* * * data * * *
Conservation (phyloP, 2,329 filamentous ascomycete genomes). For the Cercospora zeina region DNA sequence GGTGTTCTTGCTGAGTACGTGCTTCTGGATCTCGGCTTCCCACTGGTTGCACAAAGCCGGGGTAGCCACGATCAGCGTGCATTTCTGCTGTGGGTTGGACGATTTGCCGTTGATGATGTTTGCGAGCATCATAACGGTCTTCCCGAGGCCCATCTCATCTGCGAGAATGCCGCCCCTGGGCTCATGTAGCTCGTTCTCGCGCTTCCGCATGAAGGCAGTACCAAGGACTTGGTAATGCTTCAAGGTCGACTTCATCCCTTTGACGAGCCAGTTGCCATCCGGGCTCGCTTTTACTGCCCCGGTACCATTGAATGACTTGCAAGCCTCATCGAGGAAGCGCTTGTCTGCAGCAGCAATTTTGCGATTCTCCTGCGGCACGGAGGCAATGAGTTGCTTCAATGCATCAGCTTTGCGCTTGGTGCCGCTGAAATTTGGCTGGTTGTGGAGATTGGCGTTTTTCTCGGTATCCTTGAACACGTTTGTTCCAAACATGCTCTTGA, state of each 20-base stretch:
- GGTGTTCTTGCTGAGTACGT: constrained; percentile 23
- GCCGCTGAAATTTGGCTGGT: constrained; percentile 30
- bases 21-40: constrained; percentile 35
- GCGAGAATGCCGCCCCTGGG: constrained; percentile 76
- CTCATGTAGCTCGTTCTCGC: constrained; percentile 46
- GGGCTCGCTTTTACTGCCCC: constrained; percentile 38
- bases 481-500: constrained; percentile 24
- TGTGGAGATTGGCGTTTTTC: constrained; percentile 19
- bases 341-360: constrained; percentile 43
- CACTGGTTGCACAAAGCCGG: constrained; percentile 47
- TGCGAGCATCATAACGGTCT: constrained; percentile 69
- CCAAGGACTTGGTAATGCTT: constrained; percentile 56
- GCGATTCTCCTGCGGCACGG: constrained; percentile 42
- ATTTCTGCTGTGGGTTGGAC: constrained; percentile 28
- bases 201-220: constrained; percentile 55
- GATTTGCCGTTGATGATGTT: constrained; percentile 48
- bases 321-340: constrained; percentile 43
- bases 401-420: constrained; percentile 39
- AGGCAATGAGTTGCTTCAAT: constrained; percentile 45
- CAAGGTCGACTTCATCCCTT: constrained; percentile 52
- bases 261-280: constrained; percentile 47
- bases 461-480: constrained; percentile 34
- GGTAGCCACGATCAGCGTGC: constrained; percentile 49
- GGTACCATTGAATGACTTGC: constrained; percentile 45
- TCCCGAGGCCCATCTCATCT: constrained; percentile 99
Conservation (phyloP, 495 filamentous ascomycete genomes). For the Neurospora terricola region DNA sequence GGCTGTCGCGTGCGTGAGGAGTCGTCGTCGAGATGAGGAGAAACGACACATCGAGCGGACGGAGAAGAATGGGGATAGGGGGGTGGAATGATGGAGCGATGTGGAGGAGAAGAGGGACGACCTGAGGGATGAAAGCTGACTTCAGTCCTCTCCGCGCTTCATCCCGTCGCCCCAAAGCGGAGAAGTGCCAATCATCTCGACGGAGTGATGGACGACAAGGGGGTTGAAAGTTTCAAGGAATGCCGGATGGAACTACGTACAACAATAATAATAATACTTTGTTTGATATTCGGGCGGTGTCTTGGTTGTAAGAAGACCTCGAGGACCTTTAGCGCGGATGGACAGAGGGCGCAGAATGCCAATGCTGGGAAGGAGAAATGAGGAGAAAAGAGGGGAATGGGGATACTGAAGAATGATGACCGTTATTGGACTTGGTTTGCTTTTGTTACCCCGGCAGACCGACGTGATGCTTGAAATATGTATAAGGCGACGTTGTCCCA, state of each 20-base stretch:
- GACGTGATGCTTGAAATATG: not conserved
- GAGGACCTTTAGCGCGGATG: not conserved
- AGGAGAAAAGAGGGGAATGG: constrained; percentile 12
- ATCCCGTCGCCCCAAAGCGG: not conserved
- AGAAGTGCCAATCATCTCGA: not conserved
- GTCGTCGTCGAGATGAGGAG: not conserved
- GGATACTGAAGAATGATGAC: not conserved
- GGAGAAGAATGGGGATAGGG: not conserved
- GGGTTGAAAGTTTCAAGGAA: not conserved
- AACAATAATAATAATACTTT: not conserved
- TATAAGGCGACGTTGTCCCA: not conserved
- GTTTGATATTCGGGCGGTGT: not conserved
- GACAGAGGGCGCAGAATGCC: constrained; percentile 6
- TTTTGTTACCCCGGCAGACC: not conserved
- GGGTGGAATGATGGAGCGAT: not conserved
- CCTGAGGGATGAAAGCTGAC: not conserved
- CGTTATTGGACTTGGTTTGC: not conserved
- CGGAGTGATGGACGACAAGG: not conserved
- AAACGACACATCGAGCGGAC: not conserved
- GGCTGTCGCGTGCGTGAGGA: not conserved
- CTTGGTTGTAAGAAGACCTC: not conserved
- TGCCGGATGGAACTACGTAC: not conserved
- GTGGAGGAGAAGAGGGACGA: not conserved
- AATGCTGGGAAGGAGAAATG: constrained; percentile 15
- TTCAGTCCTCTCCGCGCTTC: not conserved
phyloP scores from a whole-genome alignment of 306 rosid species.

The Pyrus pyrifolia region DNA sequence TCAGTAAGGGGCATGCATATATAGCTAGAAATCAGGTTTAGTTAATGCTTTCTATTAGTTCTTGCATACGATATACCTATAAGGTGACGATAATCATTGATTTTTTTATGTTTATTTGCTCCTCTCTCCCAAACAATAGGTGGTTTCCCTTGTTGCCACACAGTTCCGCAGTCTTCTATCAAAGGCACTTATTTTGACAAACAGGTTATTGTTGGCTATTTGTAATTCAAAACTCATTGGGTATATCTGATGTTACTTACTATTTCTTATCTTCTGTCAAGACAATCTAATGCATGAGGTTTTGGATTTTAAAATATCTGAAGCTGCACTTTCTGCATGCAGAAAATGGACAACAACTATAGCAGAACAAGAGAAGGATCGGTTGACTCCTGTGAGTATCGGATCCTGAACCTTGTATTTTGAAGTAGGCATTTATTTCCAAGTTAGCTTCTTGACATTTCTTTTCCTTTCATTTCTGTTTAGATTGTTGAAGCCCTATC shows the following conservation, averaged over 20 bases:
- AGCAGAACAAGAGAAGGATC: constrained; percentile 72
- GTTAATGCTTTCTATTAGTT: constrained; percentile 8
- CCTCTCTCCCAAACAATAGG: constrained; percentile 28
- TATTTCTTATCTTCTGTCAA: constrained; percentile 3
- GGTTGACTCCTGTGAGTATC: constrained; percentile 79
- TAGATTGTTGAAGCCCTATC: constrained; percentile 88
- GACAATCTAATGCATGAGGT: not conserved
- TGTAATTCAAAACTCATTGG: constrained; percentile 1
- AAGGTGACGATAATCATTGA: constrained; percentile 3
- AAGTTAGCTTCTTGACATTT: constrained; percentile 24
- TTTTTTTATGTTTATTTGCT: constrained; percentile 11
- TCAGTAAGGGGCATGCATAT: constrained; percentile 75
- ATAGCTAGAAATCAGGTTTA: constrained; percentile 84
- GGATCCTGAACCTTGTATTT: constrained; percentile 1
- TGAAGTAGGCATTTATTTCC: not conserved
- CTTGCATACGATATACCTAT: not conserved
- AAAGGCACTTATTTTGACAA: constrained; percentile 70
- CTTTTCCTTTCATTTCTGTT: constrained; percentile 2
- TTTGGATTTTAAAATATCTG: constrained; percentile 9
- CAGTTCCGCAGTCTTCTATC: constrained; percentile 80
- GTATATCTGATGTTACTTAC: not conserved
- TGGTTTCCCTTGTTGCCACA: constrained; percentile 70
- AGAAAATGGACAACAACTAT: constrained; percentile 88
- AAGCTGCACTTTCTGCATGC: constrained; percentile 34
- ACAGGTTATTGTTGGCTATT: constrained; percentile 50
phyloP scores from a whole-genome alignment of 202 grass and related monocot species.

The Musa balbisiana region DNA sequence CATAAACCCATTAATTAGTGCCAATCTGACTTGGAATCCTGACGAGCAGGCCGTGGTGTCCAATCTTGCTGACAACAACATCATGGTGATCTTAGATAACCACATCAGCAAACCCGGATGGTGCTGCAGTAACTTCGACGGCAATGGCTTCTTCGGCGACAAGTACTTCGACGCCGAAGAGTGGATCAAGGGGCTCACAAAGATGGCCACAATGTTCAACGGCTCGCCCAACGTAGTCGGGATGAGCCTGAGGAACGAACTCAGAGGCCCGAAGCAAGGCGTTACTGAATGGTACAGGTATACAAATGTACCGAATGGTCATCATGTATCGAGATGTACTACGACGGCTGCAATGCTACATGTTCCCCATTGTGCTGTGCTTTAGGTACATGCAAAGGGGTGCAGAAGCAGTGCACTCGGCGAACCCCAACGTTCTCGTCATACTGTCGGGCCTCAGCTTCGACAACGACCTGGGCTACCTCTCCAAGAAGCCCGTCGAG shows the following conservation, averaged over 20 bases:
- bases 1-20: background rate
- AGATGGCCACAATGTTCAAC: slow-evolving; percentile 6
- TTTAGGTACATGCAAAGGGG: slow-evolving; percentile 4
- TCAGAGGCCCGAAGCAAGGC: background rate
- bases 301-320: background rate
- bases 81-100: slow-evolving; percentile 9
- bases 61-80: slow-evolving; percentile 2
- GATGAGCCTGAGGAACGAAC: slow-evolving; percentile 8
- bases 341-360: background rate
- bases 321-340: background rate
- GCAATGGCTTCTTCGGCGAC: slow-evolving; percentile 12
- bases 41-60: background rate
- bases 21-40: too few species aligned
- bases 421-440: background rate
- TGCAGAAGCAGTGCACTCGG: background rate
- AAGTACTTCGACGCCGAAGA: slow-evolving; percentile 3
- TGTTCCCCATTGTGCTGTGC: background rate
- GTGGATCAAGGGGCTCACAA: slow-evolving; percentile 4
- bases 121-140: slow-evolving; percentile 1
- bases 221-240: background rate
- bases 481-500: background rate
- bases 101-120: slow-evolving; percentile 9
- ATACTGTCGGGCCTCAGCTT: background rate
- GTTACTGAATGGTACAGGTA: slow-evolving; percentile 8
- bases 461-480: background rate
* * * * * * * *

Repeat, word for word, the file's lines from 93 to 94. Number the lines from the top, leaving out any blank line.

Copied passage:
- bases 41-60: background rate
- bases 21-40: too few species aligned